Habitátion. n.s. [habitation, French; habitatio, Latin.]
- The act of dwelling; the state of a place receiving dwellers.
Amplitude almost immense, with stars
Numerous, and ev'ry star perhaps a world
Of destin'd habitation. Milton's Paradise Lost, b. vii.
For want of habitation and repair,
Dissolve to heaps of ruins. Denham's Sophy.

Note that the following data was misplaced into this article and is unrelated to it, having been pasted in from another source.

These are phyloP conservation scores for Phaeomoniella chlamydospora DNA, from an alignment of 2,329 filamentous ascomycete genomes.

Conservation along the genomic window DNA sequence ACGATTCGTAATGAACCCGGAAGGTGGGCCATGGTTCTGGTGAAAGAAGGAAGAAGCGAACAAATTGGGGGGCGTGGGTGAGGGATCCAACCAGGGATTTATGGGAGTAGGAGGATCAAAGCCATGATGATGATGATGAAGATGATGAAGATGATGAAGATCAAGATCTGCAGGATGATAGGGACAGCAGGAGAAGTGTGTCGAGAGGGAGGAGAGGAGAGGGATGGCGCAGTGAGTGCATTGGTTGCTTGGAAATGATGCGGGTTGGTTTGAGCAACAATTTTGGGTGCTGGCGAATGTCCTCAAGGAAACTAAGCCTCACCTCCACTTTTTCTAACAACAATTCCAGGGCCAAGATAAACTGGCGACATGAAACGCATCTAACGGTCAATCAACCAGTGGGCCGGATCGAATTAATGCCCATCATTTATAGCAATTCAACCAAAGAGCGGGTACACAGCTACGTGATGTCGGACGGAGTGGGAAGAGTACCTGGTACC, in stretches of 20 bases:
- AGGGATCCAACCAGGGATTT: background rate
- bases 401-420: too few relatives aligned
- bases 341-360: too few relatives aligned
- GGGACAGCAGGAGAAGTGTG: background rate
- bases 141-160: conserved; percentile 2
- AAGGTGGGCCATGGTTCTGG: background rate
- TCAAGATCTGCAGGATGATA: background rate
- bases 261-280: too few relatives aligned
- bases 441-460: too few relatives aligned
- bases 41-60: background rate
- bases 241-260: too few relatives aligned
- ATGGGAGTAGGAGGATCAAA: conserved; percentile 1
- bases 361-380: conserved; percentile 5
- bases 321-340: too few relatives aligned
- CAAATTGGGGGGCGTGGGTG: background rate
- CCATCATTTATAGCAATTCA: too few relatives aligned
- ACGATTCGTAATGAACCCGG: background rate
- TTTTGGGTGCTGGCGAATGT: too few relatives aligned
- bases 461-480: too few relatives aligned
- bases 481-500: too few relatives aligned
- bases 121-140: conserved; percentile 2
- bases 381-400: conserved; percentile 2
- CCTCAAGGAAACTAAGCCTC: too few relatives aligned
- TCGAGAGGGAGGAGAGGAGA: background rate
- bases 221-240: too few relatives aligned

Rocks and mountains, which in the first ages were high and craggy, and consequently then inconvenient for habitation, were by continual deterration brought to a lower pitch. Woodward's Natural History.
- Place of abode; dwelling.
Wisdom, to the end she might save many, built her house of that nature which is common unto all; she made not this or that man her habitation, but dwelt in us. Hooker, b. v.
God oft descends to visit men
Unseen, and through their habitations walks
To mark their doings. Milton's Paradise Lost, b. xii.